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King Crimson - In The Court Of The Crimson King CD (album) cover


King Crimson


Eclectic Prog

4.63 | 4188 ratings

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Magnum Vaeltaja
Special Collaborator
Eclectic Prog Team
5 stars As time passes by, perspectives can change, and how much more true can that be than for King Crimson's debut? After all, it's been almost 50 years since the initial release of "In The Court of The Crimson King". Many will call this the "first prog album", but try to post that in the PA forums and you'll get berated, shanked and shadow-banned by a horde of angry raving progheads. "Court" may not have been the first piece of prog rock; the genre was definitely brewing across England by the end of the 60's, from the Moody Blues as well as a few dozen obscure hippie bands. However, what I think we can agree on is that "Court" is perhaps the earliest definitive example of the genre, and the fact that it's still being talked about as frequently and highly as it is today, almost 50 years later, must mean that there's something special going on here. I don't know about you, but I think this is queuing up for a track-by-track.

Ah, "21st Century Schizoid Man", the game changer for many an impressionable listener. Say what you like about the state of prog prior to this, "Schizoid Man" is an innovative piece of music. A seamless fusion of jazz, psychedelic rock, and heavy metal, all in one explosive package. While you're fiddling around with the volume knob on your stereo trying to get the album to play over all the static, Fripp, McDonald and Giles burst in, causing your heart to skip a beat (or several). And with that inaugural burst of musical machine gun fire, you've stumbled upon a wholly new sound; you've entered the Court of the Crimson King. As an aside, it's worth clearing a common misconception at this point. The screaming face on the cover of the album is not "The Crimson King" (that title goes to the smiling, fanged figure on the inner gatefold); the face on the cover is the 21st Century Schizoid Man. Plenty more can be said about the strength of this opening track, one notable strength being the fact that the heavy distortion effects on Greg Lake's voice really help to heighten the tension and intensity of the track, whereas the potential is certainly there for it to sound trite and cheesy. Bravo, King Crimson, for pulling it off!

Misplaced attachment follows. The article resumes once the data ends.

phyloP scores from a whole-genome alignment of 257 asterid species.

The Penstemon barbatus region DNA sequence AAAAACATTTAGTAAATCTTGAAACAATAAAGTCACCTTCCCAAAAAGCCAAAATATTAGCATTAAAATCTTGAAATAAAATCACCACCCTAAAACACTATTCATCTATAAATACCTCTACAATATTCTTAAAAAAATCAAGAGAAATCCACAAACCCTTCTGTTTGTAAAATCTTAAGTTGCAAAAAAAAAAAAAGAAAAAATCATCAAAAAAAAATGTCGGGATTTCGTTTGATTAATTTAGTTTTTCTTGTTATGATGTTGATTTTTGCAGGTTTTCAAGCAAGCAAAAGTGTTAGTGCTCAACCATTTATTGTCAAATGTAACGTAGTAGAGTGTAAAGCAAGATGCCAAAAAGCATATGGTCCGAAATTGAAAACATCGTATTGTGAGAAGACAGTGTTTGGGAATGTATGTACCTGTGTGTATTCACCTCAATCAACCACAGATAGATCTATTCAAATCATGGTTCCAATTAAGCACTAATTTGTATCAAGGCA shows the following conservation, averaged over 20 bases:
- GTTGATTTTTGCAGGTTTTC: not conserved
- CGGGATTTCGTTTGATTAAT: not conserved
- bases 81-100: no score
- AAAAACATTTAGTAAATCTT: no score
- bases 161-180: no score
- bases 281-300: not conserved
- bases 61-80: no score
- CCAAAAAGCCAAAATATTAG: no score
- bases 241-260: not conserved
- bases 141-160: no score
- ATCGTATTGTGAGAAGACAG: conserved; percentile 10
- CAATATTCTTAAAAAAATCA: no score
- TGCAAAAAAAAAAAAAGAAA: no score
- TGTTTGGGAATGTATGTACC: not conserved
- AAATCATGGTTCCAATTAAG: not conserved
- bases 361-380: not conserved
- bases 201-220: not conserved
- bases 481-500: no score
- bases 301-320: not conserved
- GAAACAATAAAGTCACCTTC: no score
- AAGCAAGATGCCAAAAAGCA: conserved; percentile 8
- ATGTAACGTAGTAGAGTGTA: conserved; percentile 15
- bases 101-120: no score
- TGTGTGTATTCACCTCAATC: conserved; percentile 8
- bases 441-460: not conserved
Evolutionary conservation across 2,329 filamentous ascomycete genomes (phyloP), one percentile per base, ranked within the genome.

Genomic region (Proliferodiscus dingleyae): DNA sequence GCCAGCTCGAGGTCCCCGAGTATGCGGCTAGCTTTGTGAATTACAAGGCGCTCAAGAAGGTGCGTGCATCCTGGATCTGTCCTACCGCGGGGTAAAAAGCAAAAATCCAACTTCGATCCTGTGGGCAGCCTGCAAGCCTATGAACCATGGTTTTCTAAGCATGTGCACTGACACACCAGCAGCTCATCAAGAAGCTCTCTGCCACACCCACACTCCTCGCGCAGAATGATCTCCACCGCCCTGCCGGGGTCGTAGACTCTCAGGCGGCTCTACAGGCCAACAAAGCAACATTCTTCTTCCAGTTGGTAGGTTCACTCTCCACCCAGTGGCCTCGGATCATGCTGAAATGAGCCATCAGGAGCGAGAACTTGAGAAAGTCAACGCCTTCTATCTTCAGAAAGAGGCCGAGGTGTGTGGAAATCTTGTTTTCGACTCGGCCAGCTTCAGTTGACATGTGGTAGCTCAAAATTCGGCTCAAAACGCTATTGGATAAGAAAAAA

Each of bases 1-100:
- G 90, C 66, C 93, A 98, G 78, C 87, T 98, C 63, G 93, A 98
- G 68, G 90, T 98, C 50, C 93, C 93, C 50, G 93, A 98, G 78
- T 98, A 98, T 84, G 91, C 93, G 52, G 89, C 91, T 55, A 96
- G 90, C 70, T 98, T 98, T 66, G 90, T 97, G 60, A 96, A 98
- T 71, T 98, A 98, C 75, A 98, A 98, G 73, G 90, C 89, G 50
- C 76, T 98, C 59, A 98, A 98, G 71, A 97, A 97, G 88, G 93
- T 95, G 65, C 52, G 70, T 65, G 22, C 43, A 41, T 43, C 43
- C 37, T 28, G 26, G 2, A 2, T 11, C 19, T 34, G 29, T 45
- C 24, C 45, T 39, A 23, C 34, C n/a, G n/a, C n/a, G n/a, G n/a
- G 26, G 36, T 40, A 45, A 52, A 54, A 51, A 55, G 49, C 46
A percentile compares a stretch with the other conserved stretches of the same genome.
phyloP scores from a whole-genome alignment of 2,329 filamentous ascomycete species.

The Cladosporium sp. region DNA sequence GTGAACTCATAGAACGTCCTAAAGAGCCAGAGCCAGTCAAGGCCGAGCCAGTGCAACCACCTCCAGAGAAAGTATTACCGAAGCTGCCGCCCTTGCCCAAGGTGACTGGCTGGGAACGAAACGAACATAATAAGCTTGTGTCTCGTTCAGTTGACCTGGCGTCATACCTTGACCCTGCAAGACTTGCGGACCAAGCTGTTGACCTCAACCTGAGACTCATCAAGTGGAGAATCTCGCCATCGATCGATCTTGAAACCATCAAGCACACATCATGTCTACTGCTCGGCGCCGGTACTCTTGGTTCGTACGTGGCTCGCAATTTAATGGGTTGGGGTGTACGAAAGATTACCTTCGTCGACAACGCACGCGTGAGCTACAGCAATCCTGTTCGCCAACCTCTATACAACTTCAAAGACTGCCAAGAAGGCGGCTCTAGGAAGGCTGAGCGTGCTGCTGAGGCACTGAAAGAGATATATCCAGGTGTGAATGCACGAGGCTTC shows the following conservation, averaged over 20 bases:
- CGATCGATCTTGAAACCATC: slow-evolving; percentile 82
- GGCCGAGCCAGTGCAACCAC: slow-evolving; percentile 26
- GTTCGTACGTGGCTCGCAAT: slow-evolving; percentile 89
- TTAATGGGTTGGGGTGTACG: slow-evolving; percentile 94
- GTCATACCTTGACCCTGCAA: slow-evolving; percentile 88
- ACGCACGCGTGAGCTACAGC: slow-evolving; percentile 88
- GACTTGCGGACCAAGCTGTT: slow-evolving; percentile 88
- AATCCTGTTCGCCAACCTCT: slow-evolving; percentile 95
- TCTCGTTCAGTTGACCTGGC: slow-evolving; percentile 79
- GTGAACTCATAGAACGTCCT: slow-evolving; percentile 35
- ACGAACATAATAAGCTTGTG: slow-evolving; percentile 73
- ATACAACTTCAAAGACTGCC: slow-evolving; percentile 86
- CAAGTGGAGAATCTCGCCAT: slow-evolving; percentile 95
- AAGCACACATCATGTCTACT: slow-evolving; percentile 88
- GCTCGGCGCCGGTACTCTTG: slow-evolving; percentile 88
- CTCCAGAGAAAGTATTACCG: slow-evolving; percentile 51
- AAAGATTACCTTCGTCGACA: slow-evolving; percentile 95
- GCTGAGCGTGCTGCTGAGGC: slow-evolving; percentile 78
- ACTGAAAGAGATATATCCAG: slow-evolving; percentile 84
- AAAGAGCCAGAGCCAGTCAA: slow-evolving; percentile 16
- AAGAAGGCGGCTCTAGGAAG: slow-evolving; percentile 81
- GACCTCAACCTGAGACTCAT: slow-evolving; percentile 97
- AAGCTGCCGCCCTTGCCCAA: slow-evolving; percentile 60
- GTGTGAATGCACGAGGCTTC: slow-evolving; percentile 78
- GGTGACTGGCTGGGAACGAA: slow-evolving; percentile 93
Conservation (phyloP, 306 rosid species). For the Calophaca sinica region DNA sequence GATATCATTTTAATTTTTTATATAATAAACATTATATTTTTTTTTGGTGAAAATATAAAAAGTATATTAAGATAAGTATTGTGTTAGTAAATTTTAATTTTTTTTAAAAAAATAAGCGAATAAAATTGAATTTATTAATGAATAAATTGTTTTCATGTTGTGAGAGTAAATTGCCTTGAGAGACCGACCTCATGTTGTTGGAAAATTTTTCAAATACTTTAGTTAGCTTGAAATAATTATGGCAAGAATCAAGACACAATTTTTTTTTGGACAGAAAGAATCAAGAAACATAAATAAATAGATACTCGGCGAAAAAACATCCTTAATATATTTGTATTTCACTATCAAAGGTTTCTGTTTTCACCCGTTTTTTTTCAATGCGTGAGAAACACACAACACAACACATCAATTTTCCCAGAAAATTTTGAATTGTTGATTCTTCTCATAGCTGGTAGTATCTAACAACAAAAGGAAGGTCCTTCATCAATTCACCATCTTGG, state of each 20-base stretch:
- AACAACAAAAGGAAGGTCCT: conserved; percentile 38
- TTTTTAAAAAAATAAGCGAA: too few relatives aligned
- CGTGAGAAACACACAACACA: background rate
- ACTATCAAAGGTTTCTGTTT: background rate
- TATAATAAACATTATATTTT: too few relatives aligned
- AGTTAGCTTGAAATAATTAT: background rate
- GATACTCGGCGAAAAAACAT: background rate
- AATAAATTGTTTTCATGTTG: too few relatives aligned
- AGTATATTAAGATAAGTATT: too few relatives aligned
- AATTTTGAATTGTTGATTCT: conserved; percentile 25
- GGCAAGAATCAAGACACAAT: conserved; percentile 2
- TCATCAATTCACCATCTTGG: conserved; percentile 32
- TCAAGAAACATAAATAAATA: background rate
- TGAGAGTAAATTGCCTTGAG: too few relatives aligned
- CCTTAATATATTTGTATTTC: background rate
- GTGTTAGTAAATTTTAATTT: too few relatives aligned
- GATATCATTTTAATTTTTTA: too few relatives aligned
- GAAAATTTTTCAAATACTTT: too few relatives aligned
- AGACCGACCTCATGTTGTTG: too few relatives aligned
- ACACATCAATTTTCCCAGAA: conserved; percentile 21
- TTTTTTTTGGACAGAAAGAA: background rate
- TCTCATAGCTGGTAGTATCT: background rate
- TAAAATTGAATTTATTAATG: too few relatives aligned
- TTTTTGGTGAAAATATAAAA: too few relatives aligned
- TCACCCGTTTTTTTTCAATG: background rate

"I Talk To The Wind", follows completely unnaturally from the hectic, dissonant train wreck that is the end of "Schizoid Man". Not only is the contrast from noise to serenity incredibly stark, but it's also worth noting that the key of "I Talk To The Wind" is one semitone higher than the preceding track (C minor to C# minor). This creates a very neat effect; although the abrupt stop of the band mutilating their instruments and getting replaced by the lush feel of McDonald's flute should sound very relieving and resolved, the sudden key change actually adds a bit of uneasiness to the music. This effectively sets the tone for the remainder of the album: lush, but uneasy.

As the album continues on, this mood stays consistent. The sombre instrumental performances and Peter Sinfield's lyrics weave a web of dark emotions; loneliness, futility, fear, despair. As such, "Court" is one of King Crimson's most artistically cohesive projects. And, even if I take greater interest in the many tangents that they delved into on later releases, this one is still critical as a template, having set the frame for many of their later efforts. Historically, the importance of this album cannot be understated. Of course, in this sense it's a bit difficult for me to compare this album to other King Crimson releases; most of my admiration for their work stems from the fact that each album should offer something wholly unique.

On that note, "Court" actually falters somewhat when placed in the context of the greater King Crimson discography. Side one in particular has not aged quite as gracefully as some of the band's later material. "21st Century Schizoid Man" is still a fine track, of course, but it falls flat compared to other heavy King Crimson tracks. Even compared to "Pictures of A City", which was written around the same time, it sounds brash and misshapen, with the "Wake of Poseidon" opener sounding better produced, giving more intense dynamic contrasts, and delivering even more hectic, complex performances during its uptempo breakdown. And that's not even going into the improvements that King Crimson had made to their sound by the time "Larks' Tongues In Aspic" or "Red" had rolled around.